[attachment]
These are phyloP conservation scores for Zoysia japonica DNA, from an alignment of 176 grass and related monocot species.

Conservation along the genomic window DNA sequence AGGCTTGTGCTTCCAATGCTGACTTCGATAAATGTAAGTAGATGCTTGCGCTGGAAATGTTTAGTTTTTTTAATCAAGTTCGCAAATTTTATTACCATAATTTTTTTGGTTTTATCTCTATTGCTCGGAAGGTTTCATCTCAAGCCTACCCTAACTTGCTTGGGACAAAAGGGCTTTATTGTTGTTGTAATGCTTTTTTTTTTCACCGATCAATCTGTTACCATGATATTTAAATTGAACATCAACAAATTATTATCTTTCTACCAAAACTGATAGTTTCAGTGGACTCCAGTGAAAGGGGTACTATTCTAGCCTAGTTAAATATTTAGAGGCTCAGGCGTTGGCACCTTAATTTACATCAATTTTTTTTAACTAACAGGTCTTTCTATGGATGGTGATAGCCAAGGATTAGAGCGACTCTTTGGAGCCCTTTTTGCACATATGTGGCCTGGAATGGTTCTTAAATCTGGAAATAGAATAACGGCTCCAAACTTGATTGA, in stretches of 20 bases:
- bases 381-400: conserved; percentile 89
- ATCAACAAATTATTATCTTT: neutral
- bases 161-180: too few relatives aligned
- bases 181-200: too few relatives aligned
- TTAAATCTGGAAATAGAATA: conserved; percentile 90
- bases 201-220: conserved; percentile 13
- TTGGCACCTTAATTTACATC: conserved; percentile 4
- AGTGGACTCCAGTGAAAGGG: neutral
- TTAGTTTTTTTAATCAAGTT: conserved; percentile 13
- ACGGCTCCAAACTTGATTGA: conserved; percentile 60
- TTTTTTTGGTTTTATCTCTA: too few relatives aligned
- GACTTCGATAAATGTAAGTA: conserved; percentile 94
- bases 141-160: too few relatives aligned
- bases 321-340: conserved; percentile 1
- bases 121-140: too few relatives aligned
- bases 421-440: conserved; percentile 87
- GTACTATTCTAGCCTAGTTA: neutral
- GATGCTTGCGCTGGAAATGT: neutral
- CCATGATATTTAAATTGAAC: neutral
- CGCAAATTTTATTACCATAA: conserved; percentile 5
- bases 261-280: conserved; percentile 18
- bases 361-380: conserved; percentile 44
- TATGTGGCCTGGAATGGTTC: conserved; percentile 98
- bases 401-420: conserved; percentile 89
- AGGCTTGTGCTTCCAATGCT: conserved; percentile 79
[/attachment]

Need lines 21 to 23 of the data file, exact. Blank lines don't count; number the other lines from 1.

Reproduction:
- CCATGATATTTAAATTGAAC: neutral
- CGCAAATTTTATTACCATAA: conserved; percentile 5
- bases 261-280: conserved; percentile 18